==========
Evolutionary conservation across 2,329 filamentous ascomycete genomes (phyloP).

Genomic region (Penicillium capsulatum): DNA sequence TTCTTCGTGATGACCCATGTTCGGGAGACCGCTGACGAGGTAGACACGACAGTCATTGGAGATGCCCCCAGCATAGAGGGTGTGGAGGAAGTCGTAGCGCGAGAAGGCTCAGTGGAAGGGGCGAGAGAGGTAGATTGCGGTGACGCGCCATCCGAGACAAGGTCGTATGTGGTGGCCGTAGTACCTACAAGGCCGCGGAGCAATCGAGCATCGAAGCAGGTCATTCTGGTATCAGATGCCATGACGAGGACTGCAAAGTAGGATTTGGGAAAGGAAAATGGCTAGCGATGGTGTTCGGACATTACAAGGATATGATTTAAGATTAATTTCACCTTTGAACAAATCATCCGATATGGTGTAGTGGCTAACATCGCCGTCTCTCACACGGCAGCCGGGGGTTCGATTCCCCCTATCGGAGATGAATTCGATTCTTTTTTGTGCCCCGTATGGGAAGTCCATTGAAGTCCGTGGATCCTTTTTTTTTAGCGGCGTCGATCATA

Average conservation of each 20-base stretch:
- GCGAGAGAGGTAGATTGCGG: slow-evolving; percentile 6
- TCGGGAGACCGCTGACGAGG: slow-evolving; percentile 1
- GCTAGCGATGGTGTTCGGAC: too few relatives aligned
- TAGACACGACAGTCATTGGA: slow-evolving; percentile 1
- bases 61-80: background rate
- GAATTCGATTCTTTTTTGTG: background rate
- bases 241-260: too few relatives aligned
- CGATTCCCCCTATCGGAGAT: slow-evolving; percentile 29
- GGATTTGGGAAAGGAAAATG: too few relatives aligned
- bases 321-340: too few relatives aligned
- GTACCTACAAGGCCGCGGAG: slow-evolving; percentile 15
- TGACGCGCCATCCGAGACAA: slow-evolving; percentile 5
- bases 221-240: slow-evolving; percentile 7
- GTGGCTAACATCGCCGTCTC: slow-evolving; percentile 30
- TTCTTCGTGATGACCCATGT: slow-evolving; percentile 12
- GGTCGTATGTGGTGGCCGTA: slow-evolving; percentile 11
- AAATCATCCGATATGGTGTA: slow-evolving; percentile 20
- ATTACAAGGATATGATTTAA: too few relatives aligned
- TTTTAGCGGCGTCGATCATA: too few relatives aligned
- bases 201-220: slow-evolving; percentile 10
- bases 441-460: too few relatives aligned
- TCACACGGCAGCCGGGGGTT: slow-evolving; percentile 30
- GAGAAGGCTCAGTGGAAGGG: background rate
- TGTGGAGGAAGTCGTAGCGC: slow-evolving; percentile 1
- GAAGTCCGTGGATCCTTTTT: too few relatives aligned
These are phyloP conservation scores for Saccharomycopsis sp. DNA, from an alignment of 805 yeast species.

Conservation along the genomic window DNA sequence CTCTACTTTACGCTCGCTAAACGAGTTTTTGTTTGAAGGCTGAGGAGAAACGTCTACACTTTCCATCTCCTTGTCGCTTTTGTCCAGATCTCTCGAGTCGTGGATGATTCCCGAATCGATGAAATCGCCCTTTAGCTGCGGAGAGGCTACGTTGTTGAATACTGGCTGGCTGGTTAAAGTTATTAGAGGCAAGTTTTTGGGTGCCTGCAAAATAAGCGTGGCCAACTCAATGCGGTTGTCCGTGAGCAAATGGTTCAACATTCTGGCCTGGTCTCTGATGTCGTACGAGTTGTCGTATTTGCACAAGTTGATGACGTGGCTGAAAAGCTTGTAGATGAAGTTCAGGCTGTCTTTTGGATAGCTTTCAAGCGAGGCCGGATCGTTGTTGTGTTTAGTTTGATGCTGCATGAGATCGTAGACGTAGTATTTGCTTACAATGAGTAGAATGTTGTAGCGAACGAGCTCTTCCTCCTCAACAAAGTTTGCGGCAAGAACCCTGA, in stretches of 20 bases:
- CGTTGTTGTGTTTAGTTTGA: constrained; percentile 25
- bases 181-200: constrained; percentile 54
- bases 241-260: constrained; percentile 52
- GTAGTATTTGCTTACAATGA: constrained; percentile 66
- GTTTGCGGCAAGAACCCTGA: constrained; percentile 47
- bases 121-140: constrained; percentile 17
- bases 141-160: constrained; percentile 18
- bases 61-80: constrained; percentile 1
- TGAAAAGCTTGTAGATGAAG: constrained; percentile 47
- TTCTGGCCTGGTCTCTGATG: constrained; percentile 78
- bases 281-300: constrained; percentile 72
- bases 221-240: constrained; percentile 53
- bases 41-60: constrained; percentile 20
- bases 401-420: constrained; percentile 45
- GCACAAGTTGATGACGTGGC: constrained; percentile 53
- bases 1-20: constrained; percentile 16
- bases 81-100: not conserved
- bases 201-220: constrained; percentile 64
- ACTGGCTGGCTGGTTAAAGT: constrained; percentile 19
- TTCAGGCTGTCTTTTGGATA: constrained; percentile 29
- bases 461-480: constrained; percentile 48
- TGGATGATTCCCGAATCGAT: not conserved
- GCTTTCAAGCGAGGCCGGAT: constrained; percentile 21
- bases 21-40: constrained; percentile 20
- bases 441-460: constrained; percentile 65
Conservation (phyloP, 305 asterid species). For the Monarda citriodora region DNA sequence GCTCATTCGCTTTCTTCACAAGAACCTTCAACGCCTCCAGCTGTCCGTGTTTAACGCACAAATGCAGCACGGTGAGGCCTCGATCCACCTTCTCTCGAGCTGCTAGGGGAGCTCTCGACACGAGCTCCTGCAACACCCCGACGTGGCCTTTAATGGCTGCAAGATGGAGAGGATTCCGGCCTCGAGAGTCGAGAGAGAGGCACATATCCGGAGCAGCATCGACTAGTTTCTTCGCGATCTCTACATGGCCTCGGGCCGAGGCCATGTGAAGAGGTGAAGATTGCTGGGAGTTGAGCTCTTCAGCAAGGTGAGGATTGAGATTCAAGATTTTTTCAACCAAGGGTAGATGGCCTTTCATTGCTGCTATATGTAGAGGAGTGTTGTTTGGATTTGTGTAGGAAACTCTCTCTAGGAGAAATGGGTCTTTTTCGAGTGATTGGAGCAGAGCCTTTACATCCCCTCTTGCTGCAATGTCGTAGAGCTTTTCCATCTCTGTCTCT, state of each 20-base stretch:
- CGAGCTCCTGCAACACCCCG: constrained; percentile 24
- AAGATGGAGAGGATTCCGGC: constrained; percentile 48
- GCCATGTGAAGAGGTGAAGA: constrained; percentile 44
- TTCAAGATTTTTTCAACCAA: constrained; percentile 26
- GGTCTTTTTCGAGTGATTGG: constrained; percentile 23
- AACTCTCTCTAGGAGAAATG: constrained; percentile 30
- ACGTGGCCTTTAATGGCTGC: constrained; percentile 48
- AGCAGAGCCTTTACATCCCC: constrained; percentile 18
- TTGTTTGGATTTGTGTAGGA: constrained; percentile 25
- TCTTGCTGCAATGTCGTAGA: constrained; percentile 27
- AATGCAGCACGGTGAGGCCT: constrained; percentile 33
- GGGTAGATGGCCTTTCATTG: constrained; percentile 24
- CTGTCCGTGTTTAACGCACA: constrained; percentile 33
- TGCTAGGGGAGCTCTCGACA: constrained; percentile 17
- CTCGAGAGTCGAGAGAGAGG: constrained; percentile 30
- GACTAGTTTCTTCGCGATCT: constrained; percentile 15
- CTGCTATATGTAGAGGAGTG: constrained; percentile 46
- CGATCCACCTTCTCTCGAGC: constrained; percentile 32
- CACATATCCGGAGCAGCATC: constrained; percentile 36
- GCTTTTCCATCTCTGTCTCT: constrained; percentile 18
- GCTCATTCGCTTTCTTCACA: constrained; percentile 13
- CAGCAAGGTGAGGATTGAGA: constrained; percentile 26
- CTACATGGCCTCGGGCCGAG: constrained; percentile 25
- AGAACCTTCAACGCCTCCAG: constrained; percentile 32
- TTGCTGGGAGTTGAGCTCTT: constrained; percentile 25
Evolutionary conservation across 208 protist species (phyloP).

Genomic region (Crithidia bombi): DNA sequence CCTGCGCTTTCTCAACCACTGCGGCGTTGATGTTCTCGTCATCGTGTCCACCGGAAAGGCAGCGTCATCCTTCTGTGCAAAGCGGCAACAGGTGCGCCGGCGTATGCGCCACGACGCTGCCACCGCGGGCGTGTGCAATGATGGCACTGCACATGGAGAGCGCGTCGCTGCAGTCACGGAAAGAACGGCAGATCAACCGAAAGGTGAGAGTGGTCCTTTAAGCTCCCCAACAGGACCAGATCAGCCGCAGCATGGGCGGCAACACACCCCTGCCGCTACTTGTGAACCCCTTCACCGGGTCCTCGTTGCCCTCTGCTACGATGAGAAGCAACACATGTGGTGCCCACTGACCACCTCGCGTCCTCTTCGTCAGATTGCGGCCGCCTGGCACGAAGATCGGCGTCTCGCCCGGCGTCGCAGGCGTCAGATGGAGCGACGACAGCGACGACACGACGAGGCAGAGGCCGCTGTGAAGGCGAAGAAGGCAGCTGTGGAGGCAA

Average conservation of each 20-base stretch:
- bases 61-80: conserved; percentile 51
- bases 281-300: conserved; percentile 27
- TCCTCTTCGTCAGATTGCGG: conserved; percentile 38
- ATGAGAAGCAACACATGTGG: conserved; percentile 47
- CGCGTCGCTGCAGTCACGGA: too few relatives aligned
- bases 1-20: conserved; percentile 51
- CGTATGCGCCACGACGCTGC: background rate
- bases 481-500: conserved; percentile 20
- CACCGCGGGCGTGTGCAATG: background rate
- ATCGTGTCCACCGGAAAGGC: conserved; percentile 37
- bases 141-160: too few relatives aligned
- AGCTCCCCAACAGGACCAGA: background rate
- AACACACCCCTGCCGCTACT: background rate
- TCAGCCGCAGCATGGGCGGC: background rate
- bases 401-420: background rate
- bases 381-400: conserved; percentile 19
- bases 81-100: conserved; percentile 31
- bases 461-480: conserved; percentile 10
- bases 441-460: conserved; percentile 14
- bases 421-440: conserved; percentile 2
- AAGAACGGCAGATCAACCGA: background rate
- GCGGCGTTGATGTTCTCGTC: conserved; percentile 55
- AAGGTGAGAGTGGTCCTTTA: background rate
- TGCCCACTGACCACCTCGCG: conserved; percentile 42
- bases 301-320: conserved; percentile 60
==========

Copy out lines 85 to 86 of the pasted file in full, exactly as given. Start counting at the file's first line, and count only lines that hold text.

- bases 61-80: conserved; percentile 51
- bases 281-300: conserved; percentile 27